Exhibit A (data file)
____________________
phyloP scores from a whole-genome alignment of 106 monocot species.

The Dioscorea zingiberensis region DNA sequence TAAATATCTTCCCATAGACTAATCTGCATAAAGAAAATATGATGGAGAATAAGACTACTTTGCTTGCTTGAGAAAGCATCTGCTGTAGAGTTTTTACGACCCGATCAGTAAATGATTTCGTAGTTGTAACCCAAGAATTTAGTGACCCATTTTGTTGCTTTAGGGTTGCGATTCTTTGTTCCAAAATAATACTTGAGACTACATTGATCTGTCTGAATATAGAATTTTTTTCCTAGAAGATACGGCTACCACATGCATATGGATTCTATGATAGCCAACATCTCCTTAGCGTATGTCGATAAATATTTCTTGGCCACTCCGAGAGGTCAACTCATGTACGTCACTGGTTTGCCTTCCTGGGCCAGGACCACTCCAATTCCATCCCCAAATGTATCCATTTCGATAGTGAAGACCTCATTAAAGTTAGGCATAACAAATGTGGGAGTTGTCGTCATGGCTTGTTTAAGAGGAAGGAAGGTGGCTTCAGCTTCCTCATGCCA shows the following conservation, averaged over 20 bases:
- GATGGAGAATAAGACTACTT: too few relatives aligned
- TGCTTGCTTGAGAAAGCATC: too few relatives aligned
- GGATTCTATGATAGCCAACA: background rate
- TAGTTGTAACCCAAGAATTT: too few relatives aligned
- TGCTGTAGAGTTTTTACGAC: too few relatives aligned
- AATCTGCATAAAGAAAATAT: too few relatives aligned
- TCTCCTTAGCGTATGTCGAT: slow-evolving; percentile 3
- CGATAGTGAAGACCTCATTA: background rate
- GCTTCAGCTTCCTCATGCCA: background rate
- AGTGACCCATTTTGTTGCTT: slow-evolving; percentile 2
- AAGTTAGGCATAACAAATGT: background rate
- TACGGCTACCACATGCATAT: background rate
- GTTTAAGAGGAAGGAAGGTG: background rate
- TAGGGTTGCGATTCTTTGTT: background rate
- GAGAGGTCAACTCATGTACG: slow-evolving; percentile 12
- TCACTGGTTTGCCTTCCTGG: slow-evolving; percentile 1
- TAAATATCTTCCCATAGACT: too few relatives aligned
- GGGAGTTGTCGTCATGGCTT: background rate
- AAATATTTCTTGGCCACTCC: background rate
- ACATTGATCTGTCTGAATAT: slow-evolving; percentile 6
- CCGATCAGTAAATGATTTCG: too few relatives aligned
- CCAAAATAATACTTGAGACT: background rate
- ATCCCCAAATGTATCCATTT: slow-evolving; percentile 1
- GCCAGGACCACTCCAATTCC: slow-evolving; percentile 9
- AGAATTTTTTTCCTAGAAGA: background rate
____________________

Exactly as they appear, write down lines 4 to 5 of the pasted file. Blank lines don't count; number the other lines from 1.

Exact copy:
- TGCTTGCTTGAGAAAGCATC: too few relatives aligned
- GGATTCTATGATAGCCAACA: background rate